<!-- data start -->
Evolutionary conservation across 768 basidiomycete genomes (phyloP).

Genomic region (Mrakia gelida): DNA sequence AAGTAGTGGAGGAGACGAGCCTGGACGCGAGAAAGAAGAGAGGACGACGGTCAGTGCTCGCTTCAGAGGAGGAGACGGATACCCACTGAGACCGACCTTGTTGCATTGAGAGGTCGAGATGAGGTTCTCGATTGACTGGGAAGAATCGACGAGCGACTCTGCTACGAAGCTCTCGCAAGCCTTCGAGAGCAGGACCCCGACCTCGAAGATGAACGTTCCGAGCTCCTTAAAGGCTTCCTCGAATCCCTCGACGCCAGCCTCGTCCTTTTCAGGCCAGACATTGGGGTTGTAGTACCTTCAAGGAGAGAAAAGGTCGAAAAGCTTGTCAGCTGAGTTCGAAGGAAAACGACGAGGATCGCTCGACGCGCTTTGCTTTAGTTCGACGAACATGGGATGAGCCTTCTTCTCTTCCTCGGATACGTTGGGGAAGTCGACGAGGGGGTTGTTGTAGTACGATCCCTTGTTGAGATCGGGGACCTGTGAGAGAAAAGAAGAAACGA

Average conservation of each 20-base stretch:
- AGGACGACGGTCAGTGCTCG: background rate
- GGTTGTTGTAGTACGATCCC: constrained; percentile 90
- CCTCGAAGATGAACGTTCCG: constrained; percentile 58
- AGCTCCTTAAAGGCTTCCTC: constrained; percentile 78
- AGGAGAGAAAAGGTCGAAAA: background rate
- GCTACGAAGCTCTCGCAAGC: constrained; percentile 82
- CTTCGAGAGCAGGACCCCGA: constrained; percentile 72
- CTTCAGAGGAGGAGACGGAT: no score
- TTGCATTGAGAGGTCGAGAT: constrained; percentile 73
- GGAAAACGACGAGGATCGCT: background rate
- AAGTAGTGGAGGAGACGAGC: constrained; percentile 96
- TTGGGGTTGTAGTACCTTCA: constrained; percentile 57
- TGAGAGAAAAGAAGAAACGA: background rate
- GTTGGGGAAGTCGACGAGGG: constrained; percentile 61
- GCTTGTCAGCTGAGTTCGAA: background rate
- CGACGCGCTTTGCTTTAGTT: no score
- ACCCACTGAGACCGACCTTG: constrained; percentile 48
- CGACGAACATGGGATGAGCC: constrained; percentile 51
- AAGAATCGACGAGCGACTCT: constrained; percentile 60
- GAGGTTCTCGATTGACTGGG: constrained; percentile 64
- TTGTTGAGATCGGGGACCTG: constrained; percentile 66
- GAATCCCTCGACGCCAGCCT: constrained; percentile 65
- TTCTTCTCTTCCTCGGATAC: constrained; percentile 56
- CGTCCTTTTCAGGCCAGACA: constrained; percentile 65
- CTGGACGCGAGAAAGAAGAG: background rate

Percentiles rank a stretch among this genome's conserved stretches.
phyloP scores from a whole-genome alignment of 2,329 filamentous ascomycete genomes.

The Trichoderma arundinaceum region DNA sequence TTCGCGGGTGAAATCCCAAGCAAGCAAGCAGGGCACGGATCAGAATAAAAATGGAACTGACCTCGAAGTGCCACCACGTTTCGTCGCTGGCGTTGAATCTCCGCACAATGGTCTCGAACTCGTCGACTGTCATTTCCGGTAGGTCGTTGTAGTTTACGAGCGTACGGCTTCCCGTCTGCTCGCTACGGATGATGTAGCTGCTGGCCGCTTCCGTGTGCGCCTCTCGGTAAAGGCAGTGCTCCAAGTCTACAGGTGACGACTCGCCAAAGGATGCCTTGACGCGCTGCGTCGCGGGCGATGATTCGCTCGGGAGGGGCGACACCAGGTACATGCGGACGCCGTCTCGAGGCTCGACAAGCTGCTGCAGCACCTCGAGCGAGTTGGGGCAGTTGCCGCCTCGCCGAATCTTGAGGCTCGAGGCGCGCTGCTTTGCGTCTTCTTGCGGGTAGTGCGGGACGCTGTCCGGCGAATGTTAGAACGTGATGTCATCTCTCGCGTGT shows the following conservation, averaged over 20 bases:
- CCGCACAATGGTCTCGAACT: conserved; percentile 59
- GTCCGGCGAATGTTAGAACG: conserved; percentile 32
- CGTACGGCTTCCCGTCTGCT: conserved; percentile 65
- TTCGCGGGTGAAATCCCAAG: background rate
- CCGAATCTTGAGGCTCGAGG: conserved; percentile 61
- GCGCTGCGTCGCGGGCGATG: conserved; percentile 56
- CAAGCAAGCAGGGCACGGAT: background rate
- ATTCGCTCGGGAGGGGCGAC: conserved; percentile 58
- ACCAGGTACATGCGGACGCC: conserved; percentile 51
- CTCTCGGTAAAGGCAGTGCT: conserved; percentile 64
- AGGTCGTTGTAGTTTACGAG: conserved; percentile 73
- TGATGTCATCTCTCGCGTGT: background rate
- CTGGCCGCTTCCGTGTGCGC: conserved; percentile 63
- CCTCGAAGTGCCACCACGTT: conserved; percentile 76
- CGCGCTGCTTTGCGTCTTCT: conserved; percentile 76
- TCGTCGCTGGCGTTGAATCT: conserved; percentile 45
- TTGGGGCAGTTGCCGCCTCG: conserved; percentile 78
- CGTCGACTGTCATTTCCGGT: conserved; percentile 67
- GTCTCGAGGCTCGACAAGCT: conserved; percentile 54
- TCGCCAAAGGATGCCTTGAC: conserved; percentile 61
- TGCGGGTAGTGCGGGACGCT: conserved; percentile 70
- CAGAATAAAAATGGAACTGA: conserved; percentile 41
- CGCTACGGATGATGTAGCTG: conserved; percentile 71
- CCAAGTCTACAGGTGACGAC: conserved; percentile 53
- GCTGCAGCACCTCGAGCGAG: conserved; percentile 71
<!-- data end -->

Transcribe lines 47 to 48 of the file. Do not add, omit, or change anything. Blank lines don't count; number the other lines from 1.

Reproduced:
- TCGTCGCTGGCGTTGAATCT: conserved; percentile 45
- TTGGGGCAGTTGCCGCCTCG: conserved; percentile 78